Lahore has been declared as the world’s most polluted city as it faces a lot of emissions from various sources. Currently, the world is fighting against pollution and recommending all necessary methods to reduce global emissions. Most emissions are attributed to industrialization, which has taken over many parts of the world, and developed nations were fingered as serious culprits contributing to climate change.
Pakistan’s city of Lahore was seen as one-of-a-kind when emitting ‘pollutants’ into the atmosphere. This finding raised concerns among residents and visitors of this capital. Residents around Lahore pleaded with authorities to take stern action since they were being choked by acrid smog. Smog was seen covering large areas, especially the urban and residential. Vegetation was also covered IN dust particles, and such an occurrence is a health hazard to people.
A Swiss technology company, IQAir, focuses on air quality monitoring. IQAIR operates the AirVisual monitoring platform, and it carried out its rounds on determining air quality in Pakistan. The tech company revealed that “Lahore had an air quality ranking of 348 on Wednesday, well above the hazardous level of 300”. It was noted that the “PM2.5 concentration in Lahore air is currently 53.4 times above the WHO annual air quality guideline value” [Source].
Labourer Muhammad Saeed was saddened by the extent of Lahore’s pollution and aired out concerns towards the well-being of children. In an interview with the AFP news agency, Muhammad Saeed said, “Children are experiencing breathing diseases … for God’s sake, find a solution” [Source].
Residents’ outcry was heard all over Lahore, but it seems like the government is paying no heed and completely ignoring the situation. It is not unusual for a government to prioritize economic benefits over the safety of the people. Many economies across the globe rely on traditional methods of industrial processes for financial gains. The people are too poor to tackle the specific polluters in courts, as noted by Ikram Ahmed, a shopkeeper who said, “We are poor people, can’t even afford a doctor’s charges”. He further explained that “We can only plead with them to control the pollution. I am not a literate person, but I have read that Lahore has the worst air quality and then comes India’s Delhi. If it continues like this, we will die.”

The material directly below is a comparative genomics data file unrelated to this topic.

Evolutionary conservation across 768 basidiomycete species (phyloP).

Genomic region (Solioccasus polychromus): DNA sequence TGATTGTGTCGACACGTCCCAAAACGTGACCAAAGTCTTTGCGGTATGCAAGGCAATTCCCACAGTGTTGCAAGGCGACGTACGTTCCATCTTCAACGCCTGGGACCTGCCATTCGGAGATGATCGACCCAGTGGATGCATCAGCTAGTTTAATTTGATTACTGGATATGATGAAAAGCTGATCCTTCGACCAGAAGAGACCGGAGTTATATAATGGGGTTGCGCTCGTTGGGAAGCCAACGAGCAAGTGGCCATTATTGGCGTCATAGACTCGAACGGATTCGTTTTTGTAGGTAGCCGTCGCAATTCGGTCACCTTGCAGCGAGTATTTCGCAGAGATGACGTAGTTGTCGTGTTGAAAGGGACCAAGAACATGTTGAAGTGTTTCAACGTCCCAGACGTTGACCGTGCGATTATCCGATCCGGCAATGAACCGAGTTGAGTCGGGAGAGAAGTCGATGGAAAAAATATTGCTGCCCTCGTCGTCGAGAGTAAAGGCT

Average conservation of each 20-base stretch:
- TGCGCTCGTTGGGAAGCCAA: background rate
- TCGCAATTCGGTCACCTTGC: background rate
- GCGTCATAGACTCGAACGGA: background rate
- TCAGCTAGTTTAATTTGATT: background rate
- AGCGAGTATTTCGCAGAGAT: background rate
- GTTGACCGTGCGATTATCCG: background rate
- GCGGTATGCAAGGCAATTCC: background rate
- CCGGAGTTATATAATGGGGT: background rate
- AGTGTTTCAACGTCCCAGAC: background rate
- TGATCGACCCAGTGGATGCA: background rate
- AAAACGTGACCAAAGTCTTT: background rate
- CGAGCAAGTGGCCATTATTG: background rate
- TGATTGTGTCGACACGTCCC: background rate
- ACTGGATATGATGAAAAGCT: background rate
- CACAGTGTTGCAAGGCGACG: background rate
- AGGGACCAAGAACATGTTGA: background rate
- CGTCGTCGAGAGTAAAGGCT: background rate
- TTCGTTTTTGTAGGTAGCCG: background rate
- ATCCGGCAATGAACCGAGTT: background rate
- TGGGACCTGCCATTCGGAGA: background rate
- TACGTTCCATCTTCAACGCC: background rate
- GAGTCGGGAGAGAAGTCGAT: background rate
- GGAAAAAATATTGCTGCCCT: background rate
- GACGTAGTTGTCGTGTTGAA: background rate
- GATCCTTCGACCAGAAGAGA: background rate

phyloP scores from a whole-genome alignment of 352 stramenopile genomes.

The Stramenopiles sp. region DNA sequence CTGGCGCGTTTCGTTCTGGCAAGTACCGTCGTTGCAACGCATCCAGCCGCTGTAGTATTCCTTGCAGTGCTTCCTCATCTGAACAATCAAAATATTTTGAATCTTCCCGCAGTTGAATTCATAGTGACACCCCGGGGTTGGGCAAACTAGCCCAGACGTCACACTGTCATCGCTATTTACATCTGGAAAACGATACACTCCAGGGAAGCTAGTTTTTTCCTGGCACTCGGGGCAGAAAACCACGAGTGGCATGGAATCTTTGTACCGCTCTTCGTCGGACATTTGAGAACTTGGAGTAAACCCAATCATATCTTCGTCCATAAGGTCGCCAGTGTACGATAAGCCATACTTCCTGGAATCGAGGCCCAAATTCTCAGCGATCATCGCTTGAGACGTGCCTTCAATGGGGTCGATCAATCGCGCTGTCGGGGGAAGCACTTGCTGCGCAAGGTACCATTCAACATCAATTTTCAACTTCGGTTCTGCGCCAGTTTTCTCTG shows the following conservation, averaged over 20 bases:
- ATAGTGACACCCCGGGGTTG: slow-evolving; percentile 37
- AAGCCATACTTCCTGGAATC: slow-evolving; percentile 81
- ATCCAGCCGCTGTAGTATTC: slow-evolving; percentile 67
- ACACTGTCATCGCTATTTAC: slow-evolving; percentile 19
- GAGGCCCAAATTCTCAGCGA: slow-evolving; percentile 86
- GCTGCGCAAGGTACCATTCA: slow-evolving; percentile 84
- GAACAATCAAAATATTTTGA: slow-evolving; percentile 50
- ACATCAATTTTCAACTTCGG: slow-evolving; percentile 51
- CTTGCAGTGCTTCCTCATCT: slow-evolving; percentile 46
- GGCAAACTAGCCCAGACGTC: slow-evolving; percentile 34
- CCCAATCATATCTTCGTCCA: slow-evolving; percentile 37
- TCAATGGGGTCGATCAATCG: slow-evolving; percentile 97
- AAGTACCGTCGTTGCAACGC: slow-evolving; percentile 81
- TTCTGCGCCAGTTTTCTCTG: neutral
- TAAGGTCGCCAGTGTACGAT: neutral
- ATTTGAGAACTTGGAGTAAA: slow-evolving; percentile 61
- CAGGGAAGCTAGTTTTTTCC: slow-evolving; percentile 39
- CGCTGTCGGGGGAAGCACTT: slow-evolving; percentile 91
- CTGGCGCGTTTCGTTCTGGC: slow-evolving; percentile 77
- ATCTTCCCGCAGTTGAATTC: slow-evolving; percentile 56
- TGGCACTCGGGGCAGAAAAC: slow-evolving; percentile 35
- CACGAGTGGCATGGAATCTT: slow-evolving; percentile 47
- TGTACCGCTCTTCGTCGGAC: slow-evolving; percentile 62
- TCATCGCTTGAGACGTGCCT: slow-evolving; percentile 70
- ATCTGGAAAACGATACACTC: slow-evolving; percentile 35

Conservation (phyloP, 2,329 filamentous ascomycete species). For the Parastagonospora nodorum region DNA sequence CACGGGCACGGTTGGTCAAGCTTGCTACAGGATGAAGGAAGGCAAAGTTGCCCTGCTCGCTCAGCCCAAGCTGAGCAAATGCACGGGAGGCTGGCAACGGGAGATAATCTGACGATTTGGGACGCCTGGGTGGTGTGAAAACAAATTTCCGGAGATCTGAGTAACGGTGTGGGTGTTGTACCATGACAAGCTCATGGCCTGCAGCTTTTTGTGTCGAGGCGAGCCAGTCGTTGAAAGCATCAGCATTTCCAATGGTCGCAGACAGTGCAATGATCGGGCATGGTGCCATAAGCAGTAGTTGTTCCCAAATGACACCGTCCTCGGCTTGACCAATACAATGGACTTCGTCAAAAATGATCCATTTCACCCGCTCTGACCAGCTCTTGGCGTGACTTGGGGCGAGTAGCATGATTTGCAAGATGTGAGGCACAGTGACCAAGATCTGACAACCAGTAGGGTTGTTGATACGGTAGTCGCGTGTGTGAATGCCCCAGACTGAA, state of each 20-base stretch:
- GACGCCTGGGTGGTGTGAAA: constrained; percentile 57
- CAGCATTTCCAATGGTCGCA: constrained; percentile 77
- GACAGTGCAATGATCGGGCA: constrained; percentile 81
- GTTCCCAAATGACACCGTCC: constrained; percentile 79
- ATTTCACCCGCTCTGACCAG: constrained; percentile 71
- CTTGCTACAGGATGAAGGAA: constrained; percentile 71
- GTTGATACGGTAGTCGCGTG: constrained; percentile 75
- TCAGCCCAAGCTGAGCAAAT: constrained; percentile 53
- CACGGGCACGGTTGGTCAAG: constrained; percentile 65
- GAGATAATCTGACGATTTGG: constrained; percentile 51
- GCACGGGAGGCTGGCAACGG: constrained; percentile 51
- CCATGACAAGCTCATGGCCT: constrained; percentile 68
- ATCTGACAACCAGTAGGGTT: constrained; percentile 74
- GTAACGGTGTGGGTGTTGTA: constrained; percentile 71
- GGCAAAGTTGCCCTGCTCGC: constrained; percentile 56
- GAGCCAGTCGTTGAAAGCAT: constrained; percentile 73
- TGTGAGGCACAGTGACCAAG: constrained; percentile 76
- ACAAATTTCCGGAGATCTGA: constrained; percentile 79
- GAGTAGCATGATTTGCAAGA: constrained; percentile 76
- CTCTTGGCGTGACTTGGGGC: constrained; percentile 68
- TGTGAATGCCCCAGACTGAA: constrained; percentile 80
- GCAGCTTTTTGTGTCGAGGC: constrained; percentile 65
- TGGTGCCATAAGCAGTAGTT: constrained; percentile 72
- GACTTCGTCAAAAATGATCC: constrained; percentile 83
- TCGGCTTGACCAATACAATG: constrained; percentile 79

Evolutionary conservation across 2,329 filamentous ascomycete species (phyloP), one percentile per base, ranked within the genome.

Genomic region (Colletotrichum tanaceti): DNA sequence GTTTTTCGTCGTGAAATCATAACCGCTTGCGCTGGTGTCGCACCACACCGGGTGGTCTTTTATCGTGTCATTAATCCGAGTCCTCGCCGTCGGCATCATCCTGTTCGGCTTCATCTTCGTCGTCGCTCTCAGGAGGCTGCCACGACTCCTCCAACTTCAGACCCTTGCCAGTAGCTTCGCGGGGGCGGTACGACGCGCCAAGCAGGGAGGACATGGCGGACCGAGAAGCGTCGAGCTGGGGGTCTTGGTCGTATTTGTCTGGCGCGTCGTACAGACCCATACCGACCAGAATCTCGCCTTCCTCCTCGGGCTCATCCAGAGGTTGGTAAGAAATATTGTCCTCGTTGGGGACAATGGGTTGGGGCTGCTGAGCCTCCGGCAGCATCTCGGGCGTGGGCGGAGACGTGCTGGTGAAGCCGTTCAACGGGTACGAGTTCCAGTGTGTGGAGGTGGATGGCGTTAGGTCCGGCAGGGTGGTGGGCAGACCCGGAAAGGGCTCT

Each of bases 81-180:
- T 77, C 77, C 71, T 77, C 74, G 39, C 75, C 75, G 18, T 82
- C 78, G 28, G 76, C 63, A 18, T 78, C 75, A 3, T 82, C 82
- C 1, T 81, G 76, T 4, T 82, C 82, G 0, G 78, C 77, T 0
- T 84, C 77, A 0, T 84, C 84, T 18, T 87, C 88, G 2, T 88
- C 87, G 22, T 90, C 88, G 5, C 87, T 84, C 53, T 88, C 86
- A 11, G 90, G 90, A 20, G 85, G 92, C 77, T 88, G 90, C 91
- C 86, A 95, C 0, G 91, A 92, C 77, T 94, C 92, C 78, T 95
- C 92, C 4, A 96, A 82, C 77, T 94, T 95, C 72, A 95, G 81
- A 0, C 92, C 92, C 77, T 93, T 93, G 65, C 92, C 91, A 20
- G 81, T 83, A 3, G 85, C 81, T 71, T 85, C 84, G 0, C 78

Saeed alluded to an earlier period where he could take a walk in Lahore with his family, but given the present-day Lahore, he said, “Before, I used to come [for a walk] with my children, but now I don’t bring them out with me.”
To resolve this issue, Saeed said, “There are factories and small industries operating here, either shift them somewhere else, give them compensation or provide them with modern technology so that we can get rid of this smog”. This can work since some nations implemented similar plans of moving industrial areas to the outskirts of cities.
Pictures posted by news agencies show stagnant clouds of smog which reduced visibility and affected any free movement of fresh air. Reports on pollution in the country noted that air pollution increased in the past years as more activities related to fossil burning are being conducted. The surging of pollution levels was caused by “a mixture of low-grade diesel fumes, smoke from seasonal crop burn off, and colder winter temperatures”, these factors combine to form the smog clouds in Lahore.